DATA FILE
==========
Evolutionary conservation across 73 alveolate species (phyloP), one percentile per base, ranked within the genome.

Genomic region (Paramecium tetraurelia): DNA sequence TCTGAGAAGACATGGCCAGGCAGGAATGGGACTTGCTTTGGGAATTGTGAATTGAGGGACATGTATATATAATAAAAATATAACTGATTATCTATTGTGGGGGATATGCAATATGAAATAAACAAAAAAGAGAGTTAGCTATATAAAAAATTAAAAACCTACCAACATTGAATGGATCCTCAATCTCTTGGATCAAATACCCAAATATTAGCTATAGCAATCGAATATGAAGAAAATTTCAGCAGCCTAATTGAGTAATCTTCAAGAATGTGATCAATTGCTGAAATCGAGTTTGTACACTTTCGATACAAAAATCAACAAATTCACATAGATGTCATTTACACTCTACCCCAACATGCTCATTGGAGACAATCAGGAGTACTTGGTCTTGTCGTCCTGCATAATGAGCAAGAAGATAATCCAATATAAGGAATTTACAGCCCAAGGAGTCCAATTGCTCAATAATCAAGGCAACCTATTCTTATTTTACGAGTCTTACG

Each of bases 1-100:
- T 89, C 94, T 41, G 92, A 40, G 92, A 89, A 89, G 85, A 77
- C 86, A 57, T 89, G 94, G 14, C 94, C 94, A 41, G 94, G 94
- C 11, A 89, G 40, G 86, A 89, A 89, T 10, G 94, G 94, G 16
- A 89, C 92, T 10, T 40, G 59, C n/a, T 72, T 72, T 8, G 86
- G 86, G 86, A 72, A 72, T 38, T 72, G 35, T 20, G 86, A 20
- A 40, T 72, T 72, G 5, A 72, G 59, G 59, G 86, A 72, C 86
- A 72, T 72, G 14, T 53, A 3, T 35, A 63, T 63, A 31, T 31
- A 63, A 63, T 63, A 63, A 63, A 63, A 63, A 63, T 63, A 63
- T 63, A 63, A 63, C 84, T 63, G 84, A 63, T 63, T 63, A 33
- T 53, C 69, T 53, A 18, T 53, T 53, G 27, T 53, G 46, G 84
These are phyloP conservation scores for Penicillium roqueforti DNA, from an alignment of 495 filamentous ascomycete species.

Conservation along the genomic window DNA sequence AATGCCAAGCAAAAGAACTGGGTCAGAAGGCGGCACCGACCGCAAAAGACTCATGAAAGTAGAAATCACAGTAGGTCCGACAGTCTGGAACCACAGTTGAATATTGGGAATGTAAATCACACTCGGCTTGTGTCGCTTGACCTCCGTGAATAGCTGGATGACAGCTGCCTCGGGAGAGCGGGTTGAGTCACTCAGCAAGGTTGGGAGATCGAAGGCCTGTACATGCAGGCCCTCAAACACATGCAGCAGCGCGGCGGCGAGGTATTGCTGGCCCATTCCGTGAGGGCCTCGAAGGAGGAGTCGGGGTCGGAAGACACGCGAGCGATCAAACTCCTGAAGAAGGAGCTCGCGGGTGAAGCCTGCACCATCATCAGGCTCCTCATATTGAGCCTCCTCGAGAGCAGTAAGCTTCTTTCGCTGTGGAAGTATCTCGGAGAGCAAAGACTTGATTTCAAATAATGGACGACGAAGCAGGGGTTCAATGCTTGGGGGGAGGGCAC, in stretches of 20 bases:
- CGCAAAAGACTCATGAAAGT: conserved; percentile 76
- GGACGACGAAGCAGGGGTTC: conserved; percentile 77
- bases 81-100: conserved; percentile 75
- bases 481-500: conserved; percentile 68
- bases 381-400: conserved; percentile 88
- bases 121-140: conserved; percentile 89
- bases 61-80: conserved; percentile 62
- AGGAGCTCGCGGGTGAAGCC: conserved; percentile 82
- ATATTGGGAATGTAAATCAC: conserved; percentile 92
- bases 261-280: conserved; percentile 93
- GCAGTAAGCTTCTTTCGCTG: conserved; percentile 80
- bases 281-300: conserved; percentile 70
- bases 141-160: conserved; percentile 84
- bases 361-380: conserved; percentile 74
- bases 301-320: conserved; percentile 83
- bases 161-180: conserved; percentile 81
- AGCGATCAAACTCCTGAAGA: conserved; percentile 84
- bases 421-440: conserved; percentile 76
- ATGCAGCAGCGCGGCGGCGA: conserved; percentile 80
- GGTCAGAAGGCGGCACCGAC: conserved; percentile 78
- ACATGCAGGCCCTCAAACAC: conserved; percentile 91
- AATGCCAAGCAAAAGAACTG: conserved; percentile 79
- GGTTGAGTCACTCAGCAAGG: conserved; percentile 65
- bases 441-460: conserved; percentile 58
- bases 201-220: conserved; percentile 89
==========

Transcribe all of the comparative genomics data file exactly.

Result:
Evolutionary conservation across 73 alveolate species (phyloP), one percentile per base, ranked within the genome.

Genomic region (Paramecium tetraurelia): DNA sequence TCTGAGAAGACATGGCCAGGCAGGAATGGGACTTGCTTTGGGAATTGTGAATTGAGGGACATGTATATATAATAAAAATATAACTGATTATCTATTGTGGGGGATATGCAATATGAAATAAACAAAAAAGAGAGTTAGCTATATAAAAAATTAAAAACCTACCAACATTGAATGGATCCTCAATCTCTTGGATCAAATACCCAAATATTAGCTATAGCAATCGAATATGAAGAAAATTTCAGCAGCCTAATTGAGTAATCTTCAAGAATGTGATCAATTGCTGAAATCGAGTTTGTACACTTTCGATACAAAAATCAACAAATTCACATAGATGTCATTTACACTCTACCCCAACATGCTCATTGGAGACAATCAGGAGTACTTGGTCTTGTCGTCCTGCATAATGAGCAAGAAGATAATCCAATATAAGGAATTTACAGCCCAAGGAGTCCAATTGCTCAATAATCAAGGCAACCTATTCTTATTTTACGAGTCTTACG

Each of bases 1-100:
- T 89, C 94, T 41, G 92, A 40, G 92, A 89, A 89, G 85, A 77
- C 86, A 57, T 89, G 94, G 14, C 94, C 94, A 41, G 94, G 94
- C 11, A 89, G 40, G 86, A 89, A 89, T 10, G 94, G 94, G 16
- A 89, C 92, T 10, T 40, G 59, C n/a, T 72, T 72, T 8, G 86
- G 86, G 86, A 72, A 72, T 38, T 72, G 35, T 20, G 86, A 20
- A 40, T 72, T 72, G 5, A 72, G 59, G 59, G 86, A 72, C 86
- A 72, T 72, G 14, T 53, A 3, T 35, A 63, T 63, A 31, T 31
- A 63, A 63, T 63, A 63, A 63, A 63, A 63, A 63, T 63, A 63
- T 63, A 63, A 63, C 84, T 63, G 84, A 63, T 63, T 63, A 33
- T 53, C 69, T 53, A 18, T 53, T 53, G 27, T 53, G 46, G 84
These are phyloP conservation scores for Penicillium roqueforti DNA, from an alignment of 495 filamentous ascomycete species.

Conservation along the genomic window DNA sequence AATGCCAAGCAAAAGAACTGGGTCAGAAGGCGGCACCGACCGCAAAAGACTCATGAAAGTAGAAATCACAGTAGGTCCGACAGTCTGGAACCACAGTTGAATATTGGGAATGTAAATCACACTCGGCTTGTGTCGCTTGACCTCCGTGAATAGCTGGATGACAGCTGCCTCGGGAGAGCGGGTTGAGTCACTCAGCAAGGTTGGGAGATCGAAGGCCTGTACATGCAGGCCCTCAAACACATGCAGCAGCGCGGCGGCGAGGTATTGCTGGCCCATTCCGTGAGGGCCTCGAAGGAGGAGTCGGGGTCGGAAGACACGCGAGCGATCAAACTCCTGAAGAAGGAGCTCGCGGGTGAAGCCTGCACCATCATCAGGCTCCTCATATTGAGCCTCCTCGAGAGCAGTAAGCTTCTTTCGCTGTGGAAGTATCTCGGAGAGCAAAGACTTGATTTCAAATAATGGACGACGAAGCAGGGGTTCAATGCTTGGGGGGAGGGCAC, in stretches of 20 bases:
- CGCAAAAGACTCATGAAAGT: conserved; percentile 76
- GGACGACGAAGCAGGGGTTC: conserved; percentile 77
- bases 81-100: conserved; percentile 75
- bases 481-500: conserved; percentile 68
- bases 381-400: conserved; percentile 88
- bases 121-140: conserved; percentile 89
- bases 61-80: conserved; percentile 62
- AGGAGCTCGCGGGTGAAGCC: conserved; percentile 82
- ATATTGGGAATGTAAATCAC: conserved; percentile 92
- bases 261-280: conserved; percentile 93
- GCAGTAAGCTTCTTTCGCTG: conserved; percentile 80
- bases 281-300: conserved; percentile 70
- bases 141-160: conserved; percentile 84
- bases 361-380: conserved; percentile 74
- bases 301-320: conserved; percentile 83
- bases 161-180: conserved; percentile 81
- AGCGATCAAACTCCTGAAGA: conserved; percentile 84
- bases 421-440: conserved; percentile 76
- ATGCAGCAGCGCGGCGGCGA: conserved; percentile 80
- GGTCAGAAGGCGGCACCGAC: conserved; percentile 78
- ACATGCAGGCCCTCAAACAC: conserved; percentile 91
- AATGCCAAGCAAAAGAACTG: conserved; percentile 79
- GGTTGAGTCACTCAGCAAGG: conserved; percentile 65
- bases 441-460: conserved; percentile 58
- bases 201-220: conserved; percentile 89